This stop order came from the highest level and may have been influenced by Hitler’s desire to seek a quick peace with Britain to leave his entire army free to deal with Russia. Planning for the attack that actually occurred the next summer was already being developed. Allowing the BEF to escape, or at least surrender rather than be destroyed, may have been a ploy used by the Führer to encourage better relations with the British. At this point, he still had hopes of joining with his fellow English Aryans in his planned war against all Slavs and other untermenschen. Or perhaps it was ordered because Hitler had experienced the mud of Flanders first-hand in World War I and was afraid that the armored elite of his army would bog down and be of no use in finishing off France. What is certain is that the decision was not caused by any action taken by the Allies nor was it at all popular with the German general staff. Whatever the reason, this mistake may well have changed the entire course of World War II.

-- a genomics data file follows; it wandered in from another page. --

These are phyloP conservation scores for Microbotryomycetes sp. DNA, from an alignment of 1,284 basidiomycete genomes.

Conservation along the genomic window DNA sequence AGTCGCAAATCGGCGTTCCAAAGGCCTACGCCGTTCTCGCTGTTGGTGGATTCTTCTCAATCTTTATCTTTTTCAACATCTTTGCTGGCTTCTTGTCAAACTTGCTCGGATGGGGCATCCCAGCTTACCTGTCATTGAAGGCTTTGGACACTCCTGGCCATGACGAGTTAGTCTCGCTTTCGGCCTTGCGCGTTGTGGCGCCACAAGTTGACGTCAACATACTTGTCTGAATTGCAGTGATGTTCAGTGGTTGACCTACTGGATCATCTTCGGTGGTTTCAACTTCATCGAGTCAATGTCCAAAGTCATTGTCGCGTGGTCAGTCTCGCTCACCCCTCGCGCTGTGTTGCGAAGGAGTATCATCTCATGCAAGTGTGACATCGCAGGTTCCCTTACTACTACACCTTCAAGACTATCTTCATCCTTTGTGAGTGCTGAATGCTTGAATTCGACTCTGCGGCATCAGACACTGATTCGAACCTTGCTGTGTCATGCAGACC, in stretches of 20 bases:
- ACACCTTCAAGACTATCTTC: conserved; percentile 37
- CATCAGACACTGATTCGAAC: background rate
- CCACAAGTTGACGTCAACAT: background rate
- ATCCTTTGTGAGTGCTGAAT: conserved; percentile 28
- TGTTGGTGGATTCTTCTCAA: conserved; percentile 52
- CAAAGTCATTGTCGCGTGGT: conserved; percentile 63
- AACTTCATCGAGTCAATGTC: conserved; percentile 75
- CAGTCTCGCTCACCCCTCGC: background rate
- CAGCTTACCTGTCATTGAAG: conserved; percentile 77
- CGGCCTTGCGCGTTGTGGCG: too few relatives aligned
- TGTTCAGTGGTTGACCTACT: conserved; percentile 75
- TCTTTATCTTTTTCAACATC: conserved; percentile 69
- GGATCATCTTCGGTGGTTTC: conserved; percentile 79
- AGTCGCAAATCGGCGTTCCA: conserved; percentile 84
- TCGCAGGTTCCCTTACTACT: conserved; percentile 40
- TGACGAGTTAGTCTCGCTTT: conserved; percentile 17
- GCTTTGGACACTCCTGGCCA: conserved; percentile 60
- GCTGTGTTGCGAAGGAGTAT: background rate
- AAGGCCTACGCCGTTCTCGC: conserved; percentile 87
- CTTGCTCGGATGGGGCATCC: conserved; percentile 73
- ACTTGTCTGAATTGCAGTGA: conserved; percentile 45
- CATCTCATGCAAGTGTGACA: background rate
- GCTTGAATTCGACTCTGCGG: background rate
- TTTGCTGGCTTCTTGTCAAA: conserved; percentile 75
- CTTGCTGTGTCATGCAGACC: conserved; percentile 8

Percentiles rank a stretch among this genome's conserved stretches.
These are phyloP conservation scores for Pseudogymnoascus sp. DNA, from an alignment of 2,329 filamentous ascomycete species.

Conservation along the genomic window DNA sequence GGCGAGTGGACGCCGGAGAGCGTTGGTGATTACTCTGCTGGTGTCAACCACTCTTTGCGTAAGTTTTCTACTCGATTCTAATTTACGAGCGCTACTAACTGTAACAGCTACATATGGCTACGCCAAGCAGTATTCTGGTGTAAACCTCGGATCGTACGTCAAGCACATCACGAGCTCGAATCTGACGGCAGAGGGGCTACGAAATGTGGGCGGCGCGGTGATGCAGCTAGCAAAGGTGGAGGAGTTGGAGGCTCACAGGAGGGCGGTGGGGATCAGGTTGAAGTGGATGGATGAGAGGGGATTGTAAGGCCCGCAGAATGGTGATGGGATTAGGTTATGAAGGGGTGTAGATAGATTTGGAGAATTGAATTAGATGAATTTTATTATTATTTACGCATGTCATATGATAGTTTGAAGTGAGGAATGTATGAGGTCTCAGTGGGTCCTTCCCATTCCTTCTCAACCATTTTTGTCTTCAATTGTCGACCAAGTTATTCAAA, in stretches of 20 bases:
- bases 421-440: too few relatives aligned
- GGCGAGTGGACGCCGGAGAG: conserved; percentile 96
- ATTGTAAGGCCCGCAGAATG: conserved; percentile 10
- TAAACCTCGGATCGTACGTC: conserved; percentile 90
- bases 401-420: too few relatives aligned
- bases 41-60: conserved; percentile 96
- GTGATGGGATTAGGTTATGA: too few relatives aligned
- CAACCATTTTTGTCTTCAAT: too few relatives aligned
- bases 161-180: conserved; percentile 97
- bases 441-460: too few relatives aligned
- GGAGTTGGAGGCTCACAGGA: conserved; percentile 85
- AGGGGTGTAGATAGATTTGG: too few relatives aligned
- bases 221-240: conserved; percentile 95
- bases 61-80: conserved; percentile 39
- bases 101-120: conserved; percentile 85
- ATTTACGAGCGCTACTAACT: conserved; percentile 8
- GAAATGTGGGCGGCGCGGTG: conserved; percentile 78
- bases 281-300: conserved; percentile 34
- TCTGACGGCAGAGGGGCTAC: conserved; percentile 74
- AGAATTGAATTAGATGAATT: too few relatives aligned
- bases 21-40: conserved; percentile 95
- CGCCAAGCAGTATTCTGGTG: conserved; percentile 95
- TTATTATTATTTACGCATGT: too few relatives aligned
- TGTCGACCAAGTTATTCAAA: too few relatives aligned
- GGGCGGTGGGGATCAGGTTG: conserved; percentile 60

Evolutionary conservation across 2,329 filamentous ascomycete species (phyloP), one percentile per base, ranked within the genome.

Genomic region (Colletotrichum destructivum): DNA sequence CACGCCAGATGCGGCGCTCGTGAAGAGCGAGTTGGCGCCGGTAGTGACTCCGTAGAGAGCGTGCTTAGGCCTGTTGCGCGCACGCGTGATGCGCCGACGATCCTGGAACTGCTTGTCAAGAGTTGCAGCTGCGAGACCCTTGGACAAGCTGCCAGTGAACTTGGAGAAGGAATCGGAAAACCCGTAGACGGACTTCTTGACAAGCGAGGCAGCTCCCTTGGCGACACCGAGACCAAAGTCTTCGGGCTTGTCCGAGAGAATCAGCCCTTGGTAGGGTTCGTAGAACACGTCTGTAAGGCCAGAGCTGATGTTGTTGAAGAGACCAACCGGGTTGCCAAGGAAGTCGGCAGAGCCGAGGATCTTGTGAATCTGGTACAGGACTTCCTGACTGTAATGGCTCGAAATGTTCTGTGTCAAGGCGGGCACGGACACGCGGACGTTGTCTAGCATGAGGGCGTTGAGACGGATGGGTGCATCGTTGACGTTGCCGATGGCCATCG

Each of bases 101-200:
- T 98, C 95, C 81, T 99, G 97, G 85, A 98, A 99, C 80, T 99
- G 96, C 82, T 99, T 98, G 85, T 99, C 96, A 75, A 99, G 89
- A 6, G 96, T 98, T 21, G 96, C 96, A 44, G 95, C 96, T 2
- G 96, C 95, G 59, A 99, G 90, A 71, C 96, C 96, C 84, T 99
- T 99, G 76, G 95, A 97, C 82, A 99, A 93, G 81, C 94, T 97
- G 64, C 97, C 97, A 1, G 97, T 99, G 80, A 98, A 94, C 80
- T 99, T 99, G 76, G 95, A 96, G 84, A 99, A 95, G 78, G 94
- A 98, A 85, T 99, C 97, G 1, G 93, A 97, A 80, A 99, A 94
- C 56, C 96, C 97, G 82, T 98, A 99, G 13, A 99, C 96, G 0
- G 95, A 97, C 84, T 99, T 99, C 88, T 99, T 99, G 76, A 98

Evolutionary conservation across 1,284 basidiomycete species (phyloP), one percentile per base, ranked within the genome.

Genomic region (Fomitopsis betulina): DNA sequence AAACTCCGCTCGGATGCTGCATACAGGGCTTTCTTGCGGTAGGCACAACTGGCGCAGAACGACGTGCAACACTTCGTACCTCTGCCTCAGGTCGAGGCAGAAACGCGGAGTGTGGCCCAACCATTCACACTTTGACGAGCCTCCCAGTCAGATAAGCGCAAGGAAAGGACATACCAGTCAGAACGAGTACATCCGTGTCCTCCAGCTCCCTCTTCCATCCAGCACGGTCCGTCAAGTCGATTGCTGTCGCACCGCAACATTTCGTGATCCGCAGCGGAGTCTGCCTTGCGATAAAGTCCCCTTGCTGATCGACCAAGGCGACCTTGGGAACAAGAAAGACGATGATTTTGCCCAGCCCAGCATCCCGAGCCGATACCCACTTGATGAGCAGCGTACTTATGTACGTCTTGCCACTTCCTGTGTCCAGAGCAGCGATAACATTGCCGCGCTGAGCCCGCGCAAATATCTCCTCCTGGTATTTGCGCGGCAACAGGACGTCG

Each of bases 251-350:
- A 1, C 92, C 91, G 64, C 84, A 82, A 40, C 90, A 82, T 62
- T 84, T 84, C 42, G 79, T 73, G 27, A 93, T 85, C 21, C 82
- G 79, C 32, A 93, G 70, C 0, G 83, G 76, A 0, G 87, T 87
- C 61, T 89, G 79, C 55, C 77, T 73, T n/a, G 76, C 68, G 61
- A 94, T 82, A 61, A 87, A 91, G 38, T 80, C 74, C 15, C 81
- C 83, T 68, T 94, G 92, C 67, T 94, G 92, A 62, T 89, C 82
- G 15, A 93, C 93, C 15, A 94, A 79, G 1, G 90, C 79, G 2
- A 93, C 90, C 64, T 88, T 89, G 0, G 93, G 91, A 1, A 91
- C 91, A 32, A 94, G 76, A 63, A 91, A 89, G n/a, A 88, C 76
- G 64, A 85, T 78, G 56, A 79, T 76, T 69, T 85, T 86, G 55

If Dunkirk had fallen, then there was no place for the BEF and associated Allied units to retreat from. The 338,000 men evacuated would have been lost or become prisoners. The bulk of the British officer corps and noncommissioned officers, who later formed the core of the British army fighting in North Africa and landing in Normandy, would have been lost.
One of the likely effects of such a loss on Britain would have been the collapse of civilian morale. If that happened, there was a high probability that Britain would have entered into the peace talks Hitler so desired. And in those talks the British empire might well have been represented by the less-determined Clement Attlee and not the then sea lord Winston Churchill. Churchill gained his premiership partially by riding the burst of confidence that came from the successful withdrawal of the BEF. If the bulk of the Royal Army had been lost, the more timid and conciliatory Attlee might well have accepted the premiership instead. In reality, Clement Attlee was offered the leadership of Britain, but he declined in Churchill’s favor. Since Hitler publicly stated that he thought of the British as being fellow Aryans, this might well have encouraged a peace agreement or at least a British openness to a negotiated peace that preserved their empire. Avoiding a two-front war was a tenet of German strategy. That doctrine combined with Hitler’s determination to attack communist Russia suggests that the terms the Führer might have offered Britain would certainly have been very generous.